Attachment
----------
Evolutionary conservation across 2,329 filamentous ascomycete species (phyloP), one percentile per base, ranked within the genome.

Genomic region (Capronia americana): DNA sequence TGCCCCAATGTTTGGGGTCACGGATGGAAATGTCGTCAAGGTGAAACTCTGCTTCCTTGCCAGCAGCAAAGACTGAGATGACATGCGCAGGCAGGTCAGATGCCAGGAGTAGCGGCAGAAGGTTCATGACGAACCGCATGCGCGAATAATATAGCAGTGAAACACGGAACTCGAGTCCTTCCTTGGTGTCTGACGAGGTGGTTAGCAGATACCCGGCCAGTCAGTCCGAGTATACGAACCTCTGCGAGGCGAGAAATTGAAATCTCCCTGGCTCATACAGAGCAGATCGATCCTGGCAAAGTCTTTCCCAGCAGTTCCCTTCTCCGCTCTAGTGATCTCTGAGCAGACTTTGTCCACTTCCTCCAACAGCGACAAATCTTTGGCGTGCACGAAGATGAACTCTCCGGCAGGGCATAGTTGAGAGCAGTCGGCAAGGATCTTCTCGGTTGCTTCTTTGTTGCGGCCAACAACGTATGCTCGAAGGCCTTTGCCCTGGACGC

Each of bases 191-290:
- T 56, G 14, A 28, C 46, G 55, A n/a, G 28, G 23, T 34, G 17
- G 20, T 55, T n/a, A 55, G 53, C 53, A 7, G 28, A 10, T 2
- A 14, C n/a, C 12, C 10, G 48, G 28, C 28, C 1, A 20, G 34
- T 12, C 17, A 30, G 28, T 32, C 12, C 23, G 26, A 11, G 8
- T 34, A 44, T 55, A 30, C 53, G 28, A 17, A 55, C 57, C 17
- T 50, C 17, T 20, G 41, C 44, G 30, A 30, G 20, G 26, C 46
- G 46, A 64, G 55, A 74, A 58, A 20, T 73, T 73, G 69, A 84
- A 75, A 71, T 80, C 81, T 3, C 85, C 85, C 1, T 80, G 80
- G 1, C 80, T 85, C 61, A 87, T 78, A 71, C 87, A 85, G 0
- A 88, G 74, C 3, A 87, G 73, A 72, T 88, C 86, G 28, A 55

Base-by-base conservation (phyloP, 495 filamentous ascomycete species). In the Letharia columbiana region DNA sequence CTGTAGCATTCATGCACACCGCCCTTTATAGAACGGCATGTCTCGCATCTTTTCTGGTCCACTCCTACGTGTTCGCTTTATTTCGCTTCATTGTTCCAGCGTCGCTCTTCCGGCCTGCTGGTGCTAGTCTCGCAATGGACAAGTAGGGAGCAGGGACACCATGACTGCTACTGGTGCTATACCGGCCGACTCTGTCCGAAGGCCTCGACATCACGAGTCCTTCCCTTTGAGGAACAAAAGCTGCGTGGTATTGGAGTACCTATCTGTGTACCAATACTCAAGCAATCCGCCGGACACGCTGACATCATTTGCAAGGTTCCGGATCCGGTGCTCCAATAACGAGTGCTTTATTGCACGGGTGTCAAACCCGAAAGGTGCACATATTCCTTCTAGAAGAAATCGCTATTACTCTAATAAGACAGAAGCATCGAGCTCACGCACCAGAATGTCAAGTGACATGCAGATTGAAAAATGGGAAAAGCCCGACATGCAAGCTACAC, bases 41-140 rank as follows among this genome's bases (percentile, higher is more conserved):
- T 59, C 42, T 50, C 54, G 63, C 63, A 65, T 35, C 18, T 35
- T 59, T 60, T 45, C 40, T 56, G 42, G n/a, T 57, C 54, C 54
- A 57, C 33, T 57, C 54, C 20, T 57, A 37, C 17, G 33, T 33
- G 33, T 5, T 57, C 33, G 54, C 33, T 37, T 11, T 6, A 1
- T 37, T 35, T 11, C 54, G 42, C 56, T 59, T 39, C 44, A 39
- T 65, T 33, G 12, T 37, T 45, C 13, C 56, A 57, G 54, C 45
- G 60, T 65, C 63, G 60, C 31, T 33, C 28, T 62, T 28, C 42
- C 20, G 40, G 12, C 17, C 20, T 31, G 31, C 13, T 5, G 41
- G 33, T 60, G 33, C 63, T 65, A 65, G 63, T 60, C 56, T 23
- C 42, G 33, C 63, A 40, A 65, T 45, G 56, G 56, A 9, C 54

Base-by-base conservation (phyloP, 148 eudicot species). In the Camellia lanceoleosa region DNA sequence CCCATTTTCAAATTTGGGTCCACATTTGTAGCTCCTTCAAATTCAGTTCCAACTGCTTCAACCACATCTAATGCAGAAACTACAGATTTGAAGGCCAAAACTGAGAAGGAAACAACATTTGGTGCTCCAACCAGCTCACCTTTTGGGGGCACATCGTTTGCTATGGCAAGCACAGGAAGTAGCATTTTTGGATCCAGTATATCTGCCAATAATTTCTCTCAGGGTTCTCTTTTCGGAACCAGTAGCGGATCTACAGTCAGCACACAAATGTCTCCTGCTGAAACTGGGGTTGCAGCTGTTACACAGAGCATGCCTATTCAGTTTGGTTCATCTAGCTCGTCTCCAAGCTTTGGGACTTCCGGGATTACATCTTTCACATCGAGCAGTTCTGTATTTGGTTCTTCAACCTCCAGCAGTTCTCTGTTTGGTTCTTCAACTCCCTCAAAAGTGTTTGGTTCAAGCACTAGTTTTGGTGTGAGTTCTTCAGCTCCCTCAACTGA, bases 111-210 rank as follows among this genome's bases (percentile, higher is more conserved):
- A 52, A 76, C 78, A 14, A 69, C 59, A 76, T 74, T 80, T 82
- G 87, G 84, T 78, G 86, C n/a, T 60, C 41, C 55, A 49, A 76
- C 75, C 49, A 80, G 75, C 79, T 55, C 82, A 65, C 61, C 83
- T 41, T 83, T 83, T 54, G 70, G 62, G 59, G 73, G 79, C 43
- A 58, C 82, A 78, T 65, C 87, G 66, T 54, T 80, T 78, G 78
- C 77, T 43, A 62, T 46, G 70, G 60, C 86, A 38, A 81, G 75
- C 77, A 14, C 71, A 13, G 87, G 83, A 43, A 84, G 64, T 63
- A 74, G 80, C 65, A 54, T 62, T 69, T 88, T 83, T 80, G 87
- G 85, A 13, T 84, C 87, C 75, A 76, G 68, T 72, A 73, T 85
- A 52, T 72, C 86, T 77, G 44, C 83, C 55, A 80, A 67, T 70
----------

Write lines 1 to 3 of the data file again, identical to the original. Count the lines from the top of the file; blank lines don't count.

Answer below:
Evolutionary conservation across 2,329 filamentous ascomycete species (phyloP), one percentile per base, ranked within the genome.

Genomic region (Capronia americana): DNA sequence TGCCCCAATGTTTGGGGTCACGGATGGAAATGTCGTCAAGGTGAAACTCTGCTTCCTTGCCAGCAGCAAAGACTGAGATGACATGCGCAGGCAGGTCAGATGCCAGGAGTAGCGGCAGAAGGTTCATGACGAACCGCATGCGCGAATAATATAGCAGTGAAACACGGAACTCGAGTCCTTCCTTGGTGTCTGACGAGGTGGTTAGCAGATACCCGGCCAGTCAGTCCGAGTATACGAACCTCTGCGAGGCGAGAAATTGAAATCTCCCTGGCTCATACAGAGCAGATCGATCCTGGCAAAGTCTTTCCCAGCAGTTCCCTTCTCCGCTCTAGTGATCTCTGAGCAGACTTTGTCCACTTCCTCCAACAGCGACAAATCTTTGGCGTGCACGAAGATGAACTCTCCGGCAGGGCATAGTTGAGAGCAGTCGGCAAGGATCTTCTCGGTTGCTTCTTTGTTGCGGCCAACAACGTATGCTCGAAGGCCTTTGCCCTGGACGC

Each of bases 191-290: